Molly is all too aware of her flaws, and that knowledge makes her more reflective than the average teen. Her brutal honesty leaves no room for internal bullshizz, which I found refreshing even as I rooted for her to regain her confidence. By developing her character so fully, Katie Cotugno puts a very human face behind the label of “slut,” and it’s a face that I grew to love over the course of this book.

Swoonworthy Scale: 8

It is a testament to the steaminess of 99 Days that the stress of potentially poor decisions doesn’t cancel out the hotness of said decisions, and by decisions, I mean boys.

Love triangles in YA are often flimsy contrivances, but Gabe and Patrick Donnelly make it all too easy to understand why Molly did what she did (and does what she does). Patrick, the boy she grew up with, feels like her soulmate, and their connection is taut with destiny, as Molly explains when describing their first kiss:

She would have been pretty baffled, would have never seen this coming, but the truth is of course I had: for weeks and months and maybe years, like if you’d put your ear to the ground on the day that Patrick and I met you would have been able to hear this heading towards us, a rumble from miles and miles away. I’d listened. I’d been paying attention. And when his mouth pressed against mine I wasn’t shocked.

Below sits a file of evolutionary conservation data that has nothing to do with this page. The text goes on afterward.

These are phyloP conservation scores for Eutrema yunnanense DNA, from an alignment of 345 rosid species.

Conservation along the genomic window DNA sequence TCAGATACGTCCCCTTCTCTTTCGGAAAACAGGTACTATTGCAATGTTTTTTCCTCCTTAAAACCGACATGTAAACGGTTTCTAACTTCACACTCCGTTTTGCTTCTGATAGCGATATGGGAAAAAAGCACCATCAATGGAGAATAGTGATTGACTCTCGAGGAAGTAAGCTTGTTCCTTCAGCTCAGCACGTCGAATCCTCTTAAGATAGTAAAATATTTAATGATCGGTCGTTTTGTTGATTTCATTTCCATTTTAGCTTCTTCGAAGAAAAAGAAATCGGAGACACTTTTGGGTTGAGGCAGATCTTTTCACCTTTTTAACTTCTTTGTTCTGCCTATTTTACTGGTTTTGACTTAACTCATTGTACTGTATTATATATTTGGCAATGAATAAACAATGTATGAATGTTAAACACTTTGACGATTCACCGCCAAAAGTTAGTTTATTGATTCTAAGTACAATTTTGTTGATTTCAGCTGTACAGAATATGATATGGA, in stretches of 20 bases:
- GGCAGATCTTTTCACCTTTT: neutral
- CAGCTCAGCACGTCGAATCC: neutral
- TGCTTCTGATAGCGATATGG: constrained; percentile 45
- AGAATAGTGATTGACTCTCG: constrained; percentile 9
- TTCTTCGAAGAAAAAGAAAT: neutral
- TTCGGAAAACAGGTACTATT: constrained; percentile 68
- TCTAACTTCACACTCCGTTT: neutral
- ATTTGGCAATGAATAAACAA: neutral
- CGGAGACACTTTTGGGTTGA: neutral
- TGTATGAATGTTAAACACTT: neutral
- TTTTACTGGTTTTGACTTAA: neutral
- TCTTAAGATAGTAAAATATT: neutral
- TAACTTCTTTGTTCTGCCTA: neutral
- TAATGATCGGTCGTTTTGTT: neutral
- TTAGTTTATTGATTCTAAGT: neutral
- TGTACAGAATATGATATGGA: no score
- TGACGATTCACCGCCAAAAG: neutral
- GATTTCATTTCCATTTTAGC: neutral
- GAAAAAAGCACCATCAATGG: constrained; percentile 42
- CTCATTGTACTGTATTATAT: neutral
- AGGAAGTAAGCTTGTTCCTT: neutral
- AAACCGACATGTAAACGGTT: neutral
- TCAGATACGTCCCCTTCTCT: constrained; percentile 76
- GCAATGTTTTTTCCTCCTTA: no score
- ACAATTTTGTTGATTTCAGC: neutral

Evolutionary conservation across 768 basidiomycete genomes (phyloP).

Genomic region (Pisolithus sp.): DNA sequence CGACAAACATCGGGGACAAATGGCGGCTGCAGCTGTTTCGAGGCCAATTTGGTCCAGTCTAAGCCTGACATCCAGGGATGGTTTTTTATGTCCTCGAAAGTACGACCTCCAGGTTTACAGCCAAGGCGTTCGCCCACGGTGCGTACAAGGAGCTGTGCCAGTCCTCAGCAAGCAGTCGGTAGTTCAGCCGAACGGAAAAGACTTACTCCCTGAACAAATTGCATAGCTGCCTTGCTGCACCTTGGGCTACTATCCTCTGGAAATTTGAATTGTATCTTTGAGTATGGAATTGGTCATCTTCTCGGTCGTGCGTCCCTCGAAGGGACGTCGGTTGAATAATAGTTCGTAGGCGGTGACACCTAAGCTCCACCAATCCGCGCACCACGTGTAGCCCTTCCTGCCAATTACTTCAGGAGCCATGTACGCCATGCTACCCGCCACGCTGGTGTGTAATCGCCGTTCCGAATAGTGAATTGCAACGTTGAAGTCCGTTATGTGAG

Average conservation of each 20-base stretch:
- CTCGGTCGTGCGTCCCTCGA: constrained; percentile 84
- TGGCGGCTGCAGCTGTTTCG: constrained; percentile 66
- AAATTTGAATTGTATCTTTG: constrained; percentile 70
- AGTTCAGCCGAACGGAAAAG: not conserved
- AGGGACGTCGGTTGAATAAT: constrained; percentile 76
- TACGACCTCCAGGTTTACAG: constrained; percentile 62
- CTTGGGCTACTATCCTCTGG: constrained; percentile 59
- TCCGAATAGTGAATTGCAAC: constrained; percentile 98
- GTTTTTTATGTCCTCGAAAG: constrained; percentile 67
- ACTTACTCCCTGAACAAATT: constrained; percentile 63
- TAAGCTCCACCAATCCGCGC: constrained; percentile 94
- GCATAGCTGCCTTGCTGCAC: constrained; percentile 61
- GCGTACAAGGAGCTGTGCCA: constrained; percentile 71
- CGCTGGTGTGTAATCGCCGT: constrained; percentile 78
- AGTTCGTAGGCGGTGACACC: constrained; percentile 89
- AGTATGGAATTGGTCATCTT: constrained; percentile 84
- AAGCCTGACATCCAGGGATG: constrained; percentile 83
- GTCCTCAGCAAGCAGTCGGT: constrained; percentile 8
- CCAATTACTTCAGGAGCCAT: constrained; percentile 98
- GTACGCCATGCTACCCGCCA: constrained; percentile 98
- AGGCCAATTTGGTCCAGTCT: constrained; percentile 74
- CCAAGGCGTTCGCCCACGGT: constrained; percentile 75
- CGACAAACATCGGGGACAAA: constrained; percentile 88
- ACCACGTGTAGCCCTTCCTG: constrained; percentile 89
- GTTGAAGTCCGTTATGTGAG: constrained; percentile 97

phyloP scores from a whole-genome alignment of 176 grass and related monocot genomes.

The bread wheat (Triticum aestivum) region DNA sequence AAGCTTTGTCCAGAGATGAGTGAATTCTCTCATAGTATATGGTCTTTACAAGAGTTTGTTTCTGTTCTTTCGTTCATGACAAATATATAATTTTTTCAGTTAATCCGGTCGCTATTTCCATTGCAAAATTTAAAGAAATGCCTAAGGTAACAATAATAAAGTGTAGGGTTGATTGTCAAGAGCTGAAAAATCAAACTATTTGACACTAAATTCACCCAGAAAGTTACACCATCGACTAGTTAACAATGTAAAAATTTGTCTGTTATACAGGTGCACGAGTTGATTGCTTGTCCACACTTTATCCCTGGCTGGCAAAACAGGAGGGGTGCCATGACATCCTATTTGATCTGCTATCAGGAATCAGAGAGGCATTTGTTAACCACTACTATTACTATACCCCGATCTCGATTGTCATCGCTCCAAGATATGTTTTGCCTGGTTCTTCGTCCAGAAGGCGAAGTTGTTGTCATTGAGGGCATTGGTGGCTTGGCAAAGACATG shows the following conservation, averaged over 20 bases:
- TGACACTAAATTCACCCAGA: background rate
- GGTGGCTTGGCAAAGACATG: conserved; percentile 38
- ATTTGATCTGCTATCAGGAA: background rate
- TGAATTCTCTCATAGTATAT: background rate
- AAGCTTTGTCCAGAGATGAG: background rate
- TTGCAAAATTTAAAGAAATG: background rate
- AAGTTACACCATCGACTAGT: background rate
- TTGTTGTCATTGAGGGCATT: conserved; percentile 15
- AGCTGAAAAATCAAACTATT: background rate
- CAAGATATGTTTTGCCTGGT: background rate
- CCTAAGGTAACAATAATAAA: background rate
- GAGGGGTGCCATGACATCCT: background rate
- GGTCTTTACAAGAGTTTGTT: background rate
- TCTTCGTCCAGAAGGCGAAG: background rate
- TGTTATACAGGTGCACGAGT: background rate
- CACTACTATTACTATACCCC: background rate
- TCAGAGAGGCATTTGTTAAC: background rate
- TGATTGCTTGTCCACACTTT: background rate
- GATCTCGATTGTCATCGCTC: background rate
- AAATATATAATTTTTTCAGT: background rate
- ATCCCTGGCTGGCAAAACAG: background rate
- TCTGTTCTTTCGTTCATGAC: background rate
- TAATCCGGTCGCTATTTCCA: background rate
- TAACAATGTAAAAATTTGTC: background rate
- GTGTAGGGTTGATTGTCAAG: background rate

Even Molly’s infidelity with Gabe can’t erase her history with Patrick, and the rawness of their separation keeps things deliciously tortured.

And then there’s Gabe. Considerate, charming, super hot Gabe. He’s the only one in town who’s actually glad to see Molly, whom he always calls by her full name, because he’s sexy like that. He may not have the same soul as Patrick, but he’s incredibly magnetic, and like Molly, I consistently found myself torn between him and his brother.

Also, there’s this one scene in Molly’s bedroom that I won’t spoil for you but DAYUM.

Talky Talk: Graduate of the School of Sarah Dessen

I read (and enjoy) a lot of books with a style that reminds me of HRH Sarah Dessen—books with quietly authentic emotional notes and vivid, well-drawn characters. I always categorize the writing in those novels as belonging to the School of Sarah Dessen, but in Katie Cotugno’s case, she’s already graduated. Exhibit A, from a scene between Molly and her friend Imogen:

“Mm-hmm,” Imogen says, smiling a little. “What’s up?”